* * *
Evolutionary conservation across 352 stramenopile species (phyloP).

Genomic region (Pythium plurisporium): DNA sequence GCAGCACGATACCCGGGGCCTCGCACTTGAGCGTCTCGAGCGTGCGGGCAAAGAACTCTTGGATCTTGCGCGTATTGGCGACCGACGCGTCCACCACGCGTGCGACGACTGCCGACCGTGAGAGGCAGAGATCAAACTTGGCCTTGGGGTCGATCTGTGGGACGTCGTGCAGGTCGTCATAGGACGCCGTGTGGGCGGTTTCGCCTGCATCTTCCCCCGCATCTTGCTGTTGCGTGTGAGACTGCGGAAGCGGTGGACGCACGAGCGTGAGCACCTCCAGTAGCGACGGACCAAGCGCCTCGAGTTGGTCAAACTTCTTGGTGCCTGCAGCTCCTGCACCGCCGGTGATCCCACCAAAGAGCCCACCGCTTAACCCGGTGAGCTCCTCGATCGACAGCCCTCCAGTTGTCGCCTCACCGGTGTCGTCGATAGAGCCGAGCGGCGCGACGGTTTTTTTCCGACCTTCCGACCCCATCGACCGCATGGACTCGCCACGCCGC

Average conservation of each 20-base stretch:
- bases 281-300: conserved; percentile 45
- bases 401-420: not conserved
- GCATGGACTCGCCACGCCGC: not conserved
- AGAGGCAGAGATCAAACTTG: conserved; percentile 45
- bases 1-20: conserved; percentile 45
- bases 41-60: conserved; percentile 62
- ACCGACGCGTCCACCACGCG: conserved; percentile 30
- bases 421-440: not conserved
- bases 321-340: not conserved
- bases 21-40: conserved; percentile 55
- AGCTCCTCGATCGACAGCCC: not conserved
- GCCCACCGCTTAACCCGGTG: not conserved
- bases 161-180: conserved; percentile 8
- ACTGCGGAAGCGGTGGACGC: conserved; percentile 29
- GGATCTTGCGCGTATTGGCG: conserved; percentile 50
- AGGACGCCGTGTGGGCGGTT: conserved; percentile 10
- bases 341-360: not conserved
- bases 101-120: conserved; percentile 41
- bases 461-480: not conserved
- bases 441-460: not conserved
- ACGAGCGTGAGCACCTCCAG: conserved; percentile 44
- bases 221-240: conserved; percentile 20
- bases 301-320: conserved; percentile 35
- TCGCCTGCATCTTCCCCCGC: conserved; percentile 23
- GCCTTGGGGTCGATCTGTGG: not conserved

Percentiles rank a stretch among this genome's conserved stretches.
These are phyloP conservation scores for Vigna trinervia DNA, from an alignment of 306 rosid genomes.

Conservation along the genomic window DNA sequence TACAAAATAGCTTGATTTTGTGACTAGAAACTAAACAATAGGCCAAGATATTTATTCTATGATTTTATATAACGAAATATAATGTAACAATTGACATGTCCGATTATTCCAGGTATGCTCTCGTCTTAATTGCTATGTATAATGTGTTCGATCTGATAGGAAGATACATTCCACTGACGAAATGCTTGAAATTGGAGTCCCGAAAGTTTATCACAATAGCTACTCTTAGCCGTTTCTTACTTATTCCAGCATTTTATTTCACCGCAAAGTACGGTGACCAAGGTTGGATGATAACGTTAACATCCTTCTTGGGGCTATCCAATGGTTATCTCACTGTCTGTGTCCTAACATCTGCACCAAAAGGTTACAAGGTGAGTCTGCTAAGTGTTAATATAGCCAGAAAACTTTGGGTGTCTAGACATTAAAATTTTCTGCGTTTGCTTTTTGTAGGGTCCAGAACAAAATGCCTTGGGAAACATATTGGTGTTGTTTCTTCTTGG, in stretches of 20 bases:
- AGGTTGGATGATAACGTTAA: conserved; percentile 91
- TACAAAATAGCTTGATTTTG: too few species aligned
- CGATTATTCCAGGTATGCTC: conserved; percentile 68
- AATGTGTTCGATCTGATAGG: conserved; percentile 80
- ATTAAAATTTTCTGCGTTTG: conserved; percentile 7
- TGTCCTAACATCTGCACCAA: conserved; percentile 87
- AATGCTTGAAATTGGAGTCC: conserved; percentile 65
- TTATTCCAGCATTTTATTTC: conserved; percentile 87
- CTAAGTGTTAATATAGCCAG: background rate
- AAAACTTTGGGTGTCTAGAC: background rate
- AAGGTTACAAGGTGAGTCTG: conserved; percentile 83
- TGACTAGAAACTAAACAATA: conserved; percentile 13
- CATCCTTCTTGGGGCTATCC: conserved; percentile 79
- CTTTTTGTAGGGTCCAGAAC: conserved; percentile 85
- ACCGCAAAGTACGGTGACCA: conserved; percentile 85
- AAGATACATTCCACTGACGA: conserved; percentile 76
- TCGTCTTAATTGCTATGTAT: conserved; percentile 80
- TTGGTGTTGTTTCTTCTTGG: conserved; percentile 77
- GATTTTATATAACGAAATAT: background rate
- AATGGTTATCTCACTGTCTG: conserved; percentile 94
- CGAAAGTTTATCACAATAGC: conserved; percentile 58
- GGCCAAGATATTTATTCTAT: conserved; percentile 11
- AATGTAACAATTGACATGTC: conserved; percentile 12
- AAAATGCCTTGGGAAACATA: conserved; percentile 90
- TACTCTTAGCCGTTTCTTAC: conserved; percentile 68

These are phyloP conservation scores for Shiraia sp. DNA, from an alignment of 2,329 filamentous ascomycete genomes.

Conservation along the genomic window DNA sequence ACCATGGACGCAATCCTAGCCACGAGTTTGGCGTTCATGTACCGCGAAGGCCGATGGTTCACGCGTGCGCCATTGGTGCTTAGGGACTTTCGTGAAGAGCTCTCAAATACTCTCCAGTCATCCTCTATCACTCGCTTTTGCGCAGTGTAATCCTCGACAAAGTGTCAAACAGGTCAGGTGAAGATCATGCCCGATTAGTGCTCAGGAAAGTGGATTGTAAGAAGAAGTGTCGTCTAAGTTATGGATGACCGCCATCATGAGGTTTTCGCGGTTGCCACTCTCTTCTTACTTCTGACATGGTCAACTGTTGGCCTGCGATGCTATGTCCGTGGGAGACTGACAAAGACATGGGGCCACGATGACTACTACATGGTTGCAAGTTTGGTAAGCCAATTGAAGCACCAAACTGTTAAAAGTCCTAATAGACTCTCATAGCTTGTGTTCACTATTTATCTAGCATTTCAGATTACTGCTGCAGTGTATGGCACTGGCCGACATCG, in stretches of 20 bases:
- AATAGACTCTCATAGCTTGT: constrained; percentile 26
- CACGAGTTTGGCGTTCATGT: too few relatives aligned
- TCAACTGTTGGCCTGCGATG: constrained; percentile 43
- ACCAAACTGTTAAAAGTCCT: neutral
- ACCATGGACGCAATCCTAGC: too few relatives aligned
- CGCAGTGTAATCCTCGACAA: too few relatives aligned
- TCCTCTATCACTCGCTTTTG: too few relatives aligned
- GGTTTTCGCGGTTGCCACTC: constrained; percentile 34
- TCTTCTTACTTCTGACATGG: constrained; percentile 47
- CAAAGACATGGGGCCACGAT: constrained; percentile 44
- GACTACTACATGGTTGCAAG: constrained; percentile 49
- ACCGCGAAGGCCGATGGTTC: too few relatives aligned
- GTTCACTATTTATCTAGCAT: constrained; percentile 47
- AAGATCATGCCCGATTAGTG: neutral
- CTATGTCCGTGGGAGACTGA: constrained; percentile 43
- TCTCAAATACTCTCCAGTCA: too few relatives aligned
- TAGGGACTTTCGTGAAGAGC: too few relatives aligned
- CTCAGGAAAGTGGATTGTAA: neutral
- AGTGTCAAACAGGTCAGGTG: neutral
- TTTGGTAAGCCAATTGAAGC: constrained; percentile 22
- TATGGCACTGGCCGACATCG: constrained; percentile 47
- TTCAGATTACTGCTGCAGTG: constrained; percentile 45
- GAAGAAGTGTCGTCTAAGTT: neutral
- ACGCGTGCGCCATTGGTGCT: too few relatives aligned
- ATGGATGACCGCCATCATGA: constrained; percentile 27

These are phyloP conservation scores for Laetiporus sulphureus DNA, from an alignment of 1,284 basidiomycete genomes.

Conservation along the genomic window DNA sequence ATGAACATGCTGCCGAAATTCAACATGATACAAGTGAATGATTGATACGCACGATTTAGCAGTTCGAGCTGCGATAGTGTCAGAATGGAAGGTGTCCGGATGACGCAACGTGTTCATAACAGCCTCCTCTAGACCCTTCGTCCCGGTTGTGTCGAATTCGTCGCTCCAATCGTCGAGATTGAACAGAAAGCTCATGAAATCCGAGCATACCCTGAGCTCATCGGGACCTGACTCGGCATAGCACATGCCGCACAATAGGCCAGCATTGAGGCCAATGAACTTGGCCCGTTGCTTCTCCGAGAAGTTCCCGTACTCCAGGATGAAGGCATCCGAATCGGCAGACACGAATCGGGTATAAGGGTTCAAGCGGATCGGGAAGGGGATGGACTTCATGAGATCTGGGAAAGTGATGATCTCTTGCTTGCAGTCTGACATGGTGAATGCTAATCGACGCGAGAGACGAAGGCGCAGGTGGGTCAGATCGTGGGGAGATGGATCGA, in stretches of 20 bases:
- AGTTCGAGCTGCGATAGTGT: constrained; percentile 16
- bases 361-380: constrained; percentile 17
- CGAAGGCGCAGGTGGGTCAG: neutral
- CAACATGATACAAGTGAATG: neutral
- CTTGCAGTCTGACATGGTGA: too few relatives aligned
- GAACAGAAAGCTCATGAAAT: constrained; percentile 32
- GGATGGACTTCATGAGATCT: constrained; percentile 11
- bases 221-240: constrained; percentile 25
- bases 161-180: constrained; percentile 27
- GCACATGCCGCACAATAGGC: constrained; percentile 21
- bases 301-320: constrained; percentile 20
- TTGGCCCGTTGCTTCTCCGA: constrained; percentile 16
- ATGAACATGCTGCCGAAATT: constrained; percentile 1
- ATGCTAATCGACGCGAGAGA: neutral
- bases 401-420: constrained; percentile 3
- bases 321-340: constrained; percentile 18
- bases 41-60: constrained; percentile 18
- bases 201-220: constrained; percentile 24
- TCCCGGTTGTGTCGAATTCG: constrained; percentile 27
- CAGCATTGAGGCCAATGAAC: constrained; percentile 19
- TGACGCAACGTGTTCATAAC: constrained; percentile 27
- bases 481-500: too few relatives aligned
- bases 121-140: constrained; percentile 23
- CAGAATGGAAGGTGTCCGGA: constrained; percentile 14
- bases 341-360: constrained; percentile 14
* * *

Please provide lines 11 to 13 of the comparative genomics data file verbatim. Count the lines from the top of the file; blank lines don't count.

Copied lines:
- bases 421-440: not conserved
- bases 321-340: not conserved
- bases 21-40: conserved; percentile 55